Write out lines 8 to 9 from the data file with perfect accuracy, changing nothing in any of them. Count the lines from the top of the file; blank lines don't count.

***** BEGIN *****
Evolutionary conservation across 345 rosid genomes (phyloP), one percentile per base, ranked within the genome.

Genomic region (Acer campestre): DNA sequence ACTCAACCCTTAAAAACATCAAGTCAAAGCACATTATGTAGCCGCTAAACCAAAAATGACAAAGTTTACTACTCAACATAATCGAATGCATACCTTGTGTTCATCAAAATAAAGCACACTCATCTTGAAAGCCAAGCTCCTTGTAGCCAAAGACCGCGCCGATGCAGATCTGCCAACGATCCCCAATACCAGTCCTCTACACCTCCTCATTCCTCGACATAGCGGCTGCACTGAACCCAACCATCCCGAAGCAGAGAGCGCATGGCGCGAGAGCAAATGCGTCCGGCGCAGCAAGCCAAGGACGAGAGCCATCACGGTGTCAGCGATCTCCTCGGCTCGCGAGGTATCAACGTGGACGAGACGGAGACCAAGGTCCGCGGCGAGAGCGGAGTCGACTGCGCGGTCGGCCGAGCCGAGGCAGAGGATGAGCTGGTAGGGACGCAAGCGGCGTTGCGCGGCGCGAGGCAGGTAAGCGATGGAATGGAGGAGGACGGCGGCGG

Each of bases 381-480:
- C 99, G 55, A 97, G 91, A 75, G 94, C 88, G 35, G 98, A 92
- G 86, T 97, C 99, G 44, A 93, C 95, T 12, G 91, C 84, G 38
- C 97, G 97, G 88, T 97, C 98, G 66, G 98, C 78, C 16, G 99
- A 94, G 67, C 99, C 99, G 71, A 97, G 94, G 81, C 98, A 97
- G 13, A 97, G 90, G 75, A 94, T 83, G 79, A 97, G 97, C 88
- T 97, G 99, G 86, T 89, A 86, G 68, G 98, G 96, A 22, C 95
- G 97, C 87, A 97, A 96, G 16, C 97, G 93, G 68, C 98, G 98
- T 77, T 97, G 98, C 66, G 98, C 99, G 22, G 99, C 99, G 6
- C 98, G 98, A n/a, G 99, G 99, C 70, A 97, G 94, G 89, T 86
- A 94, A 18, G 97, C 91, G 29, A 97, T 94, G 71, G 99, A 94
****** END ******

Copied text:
- G 13, A 97, G 90, G 75, A 94, T 83, G 79, A 97, G 97, C 88
- T 97, G 99, G 86, T 89, A 86, G 68, G 98, G 96, A 22, C 95